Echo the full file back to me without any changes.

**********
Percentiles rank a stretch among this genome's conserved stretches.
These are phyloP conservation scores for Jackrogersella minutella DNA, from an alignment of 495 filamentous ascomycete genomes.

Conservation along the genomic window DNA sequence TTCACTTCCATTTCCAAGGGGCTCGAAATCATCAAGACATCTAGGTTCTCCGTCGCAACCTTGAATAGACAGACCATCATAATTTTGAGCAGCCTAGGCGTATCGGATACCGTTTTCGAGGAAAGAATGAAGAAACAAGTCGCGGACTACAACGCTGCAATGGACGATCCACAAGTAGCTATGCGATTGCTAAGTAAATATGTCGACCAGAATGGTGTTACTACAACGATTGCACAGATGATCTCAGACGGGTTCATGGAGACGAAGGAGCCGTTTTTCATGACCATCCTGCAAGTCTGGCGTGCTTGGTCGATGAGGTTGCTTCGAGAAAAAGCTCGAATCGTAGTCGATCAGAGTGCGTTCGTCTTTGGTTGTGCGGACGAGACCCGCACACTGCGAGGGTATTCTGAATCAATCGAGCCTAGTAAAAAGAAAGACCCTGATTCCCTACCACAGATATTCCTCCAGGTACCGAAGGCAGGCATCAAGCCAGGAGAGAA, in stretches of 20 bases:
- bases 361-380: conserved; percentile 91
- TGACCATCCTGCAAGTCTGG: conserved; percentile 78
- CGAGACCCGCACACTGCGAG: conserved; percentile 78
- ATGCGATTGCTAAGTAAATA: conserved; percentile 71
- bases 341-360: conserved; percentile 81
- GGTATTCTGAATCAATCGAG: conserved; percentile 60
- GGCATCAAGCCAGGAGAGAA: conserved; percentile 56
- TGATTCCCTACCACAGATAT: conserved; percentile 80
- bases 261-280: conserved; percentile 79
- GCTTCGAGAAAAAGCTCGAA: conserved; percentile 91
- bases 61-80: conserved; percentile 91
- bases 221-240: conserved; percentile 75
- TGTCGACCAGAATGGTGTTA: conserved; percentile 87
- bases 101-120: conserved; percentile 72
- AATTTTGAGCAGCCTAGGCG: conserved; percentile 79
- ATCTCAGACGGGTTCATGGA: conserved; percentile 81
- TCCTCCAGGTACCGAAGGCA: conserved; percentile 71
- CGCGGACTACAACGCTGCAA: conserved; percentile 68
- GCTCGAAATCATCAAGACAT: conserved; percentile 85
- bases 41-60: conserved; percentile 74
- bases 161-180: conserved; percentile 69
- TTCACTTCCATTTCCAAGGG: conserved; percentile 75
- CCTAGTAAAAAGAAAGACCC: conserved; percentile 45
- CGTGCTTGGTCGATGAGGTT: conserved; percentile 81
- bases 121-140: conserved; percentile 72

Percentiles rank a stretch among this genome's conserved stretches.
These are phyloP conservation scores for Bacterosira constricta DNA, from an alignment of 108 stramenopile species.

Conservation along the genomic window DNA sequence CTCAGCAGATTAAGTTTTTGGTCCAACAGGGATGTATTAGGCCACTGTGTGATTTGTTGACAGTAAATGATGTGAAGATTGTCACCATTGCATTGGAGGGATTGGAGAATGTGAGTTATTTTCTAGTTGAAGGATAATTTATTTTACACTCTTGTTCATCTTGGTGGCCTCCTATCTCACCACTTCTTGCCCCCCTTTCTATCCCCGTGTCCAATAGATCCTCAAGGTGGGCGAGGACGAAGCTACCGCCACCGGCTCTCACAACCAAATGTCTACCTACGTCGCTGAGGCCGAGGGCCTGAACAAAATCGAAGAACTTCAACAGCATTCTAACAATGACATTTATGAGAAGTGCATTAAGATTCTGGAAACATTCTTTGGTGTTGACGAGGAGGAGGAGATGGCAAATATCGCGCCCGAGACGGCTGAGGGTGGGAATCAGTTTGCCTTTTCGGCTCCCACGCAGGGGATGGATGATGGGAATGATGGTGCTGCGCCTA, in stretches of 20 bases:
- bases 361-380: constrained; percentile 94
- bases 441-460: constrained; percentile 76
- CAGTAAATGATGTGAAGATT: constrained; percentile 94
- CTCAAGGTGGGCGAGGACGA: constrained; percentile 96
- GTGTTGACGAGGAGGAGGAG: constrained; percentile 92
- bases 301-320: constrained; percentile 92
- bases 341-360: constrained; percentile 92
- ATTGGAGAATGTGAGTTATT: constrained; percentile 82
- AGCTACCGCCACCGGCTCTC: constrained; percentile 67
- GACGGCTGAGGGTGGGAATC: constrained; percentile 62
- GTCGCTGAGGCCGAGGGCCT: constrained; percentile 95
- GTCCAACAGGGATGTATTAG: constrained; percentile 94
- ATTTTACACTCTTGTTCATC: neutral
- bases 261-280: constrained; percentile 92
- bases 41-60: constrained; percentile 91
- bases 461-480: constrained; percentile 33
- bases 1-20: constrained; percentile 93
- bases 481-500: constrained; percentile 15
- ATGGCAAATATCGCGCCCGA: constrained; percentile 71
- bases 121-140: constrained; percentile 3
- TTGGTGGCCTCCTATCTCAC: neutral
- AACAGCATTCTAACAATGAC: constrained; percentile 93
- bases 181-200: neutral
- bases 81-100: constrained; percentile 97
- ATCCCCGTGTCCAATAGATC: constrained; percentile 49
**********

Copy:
Percentiles rank a stretch among this genome's conserved stretches.
These are phyloP conservation scores for Jackrogersella minutella DNA, from an alignment of 495 filamentous ascomycete genomes.

Conservation along the genomic window DNA sequence TTCACTTCCATTTCCAAGGGGCTCGAAATCATCAAGACATCTAGGTTCTCCGTCGCAACCTTGAATAGACAGACCATCATAATTTTGAGCAGCCTAGGCGTATCGGATACCGTTTTCGAGGAAAGAATGAAGAAACAAGTCGCGGACTACAACGCTGCAATGGACGATCCACAAGTAGCTATGCGATTGCTAAGTAAATATGTCGACCAGAATGGTGTTACTACAACGATTGCACAGATGATCTCAGACGGGTTCATGGAGACGAAGGAGCCGTTTTTCATGACCATCCTGCAAGTCTGGCGTGCTTGGTCGATGAGGTTGCTTCGAGAAAAAGCTCGAATCGTAGTCGATCAGAGTGCGTTCGTCTTTGGTTGTGCGGACGAGACCCGCACACTGCGAGGGTATTCTGAATCAATCGAGCCTAGTAAAAAGAAAGACCCTGATTCCCTACCACAGATATTCCTCCAGGTACCGAAGGCAGGCATCAAGCCAGGAGAGAA, in stretches of 20 bases:
- bases 361-380: conserved; percentile 91
- TGACCATCCTGCAAGTCTGG: conserved; percentile 78
- CGAGACCCGCACACTGCGAG: conserved; percentile 78
- ATGCGATTGCTAAGTAAATA: conserved; percentile 71
- bases 341-360: conserved; percentile 81
- GGTATTCTGAATCAATCGAG: conserved; percentile 60
- GGCATCAAGCCAGGAGAGAA: conserved; percentile 56
- TGATTCCCTACCACAGATAT: conserved; percentile 80
- bases 261-280: conserved; percentile 79
- GCTTCGAGAAAAAGCTCGAA: conserved; percentile 91
- bases 61-80: conserved; percentile 91
- bases 221-240: conserved; percentile 75
- TGTCGACCAGAATGGTGTTA: conserved; percentile 87
- bases 101-120: conserved; percentile 72
- AATTTTGAGCAGCCTAGGCG: conserved; percentile 79
- ATCTCAGACGGGTTCATGGA: conserved; percentile 81
- TCCTCCAGGTACCGAAGGCA: conserved; percentile 71
- CGCGGACTACAACGCTGCAA: conserved; percentile 68
- GCTCGAAATCATCAAGACAT: conserved; percentile 85
- bases 41-60: conserved; percentile 74
- bases 161-180: conserved; percentile 69
- TTCACTTCCATTTCCAAGGG: conserved; percentile 75
- CCTAGTAAAAAGAAAGACCC: conserved; percentile 45
- CGTGCTTGGTCGATGAGGTT: conserved; percentile 81
- bases 121-140: conserved; percentile 72

Percentiles rank a stretch among this genome's conserved stretches.
These are phyloP conservation scores for Bacterosira constricta DNA, from an alignment of 108 stramenopile species.

Conservation along the genomic window DNA sequence CTCAGCAGATTAAGTTTTTGGTCCAACAGGGATGTATTAGGCCACTGTGTGATTTGTTGACAGTAAATGATGTGAAGATTGTCACCATTGCATTGGAGGGATTGGAGAATGTGAGTTATTTTCTAGTTGAAGGATAATTTATTTTACACTCTTGTTCATCTTGGTGGCCTCCTATCTCACCACTTCTTGCCCCCCTTTCTATCCCCGTGTCCAATAGATCCTCAAGGTGGGCGAGGACGAAGCTACCGCCACCGGCTCTCACAACCAAATGTCTACCTACGTCGCTGAGGCCGAGGGCCTGAACAAAATCGAAGAACTTCAACAGCATTCTAACAATGACATTTATGAGAAGTGCATTAAGATTCTGGAAACATTCTTTGGTGTTGACGAGGAGGAGGAGATGGCAAATATCGCGCCCGAGACGGCTGAGGGTGGGAATCAGTTTGCCTTTTCGGCTCCCACGCAGGGGATGGATGATGGGAATGATGGTGCTGCGCCTA, in stretches of 20 bases:
- bases 361-380: constrained; percentile 94
- bases 441-460: constrained; percentile 76
- CAGTAAATGATGTGAAGATT: constrained; percentile 94
- CTCAAGGTGGGCGAGGACGA: constrained; percentile 96
- GTGTTGACGAGGAGGAGGAG: constrained; percentile 92
- bases 301-320: constrained; percentile 92
- bases 341-360: constrained; percentile 92
- ATTGGAGAATGTGAGTTATT: constrained; percentile 82
- AGCTACCGCCACCGGCTCTC: constrained; percentile 67
- GACGGCTGAGGGTGGGAATC: constrained; percentile 62
- GTCGCTGAGGCCGAGGGCCT: constrained; percentile 95
- GTCCAACAGGGATGTATTAG: constrained; percentile 94
- ATTTTACACTCTTGTTCATC: neutral
- bases 261-280: constrained; percentile 92
- bases 41-60: constrained; percentile 91
- bases 461-480: constrained; percentile 33
- bases 1-20: constrained; percentile 93
- bases 481-500: constrained; percentile 15
- ATGGCAAATATCGCGCCCGA: constrained; percentile 71
- bases 121-140: constrained; percentile 3
- TTGGTGGCCTCCTATCTCAC: neutral
- AACAGCATTCTAACAATGAC: constrained; percentile 93
- bases 181-200: neutral
- bases 81-100: constrained; percentile 97
- ATCCCCGTGTCCAATAGATC: constrained; percentile 49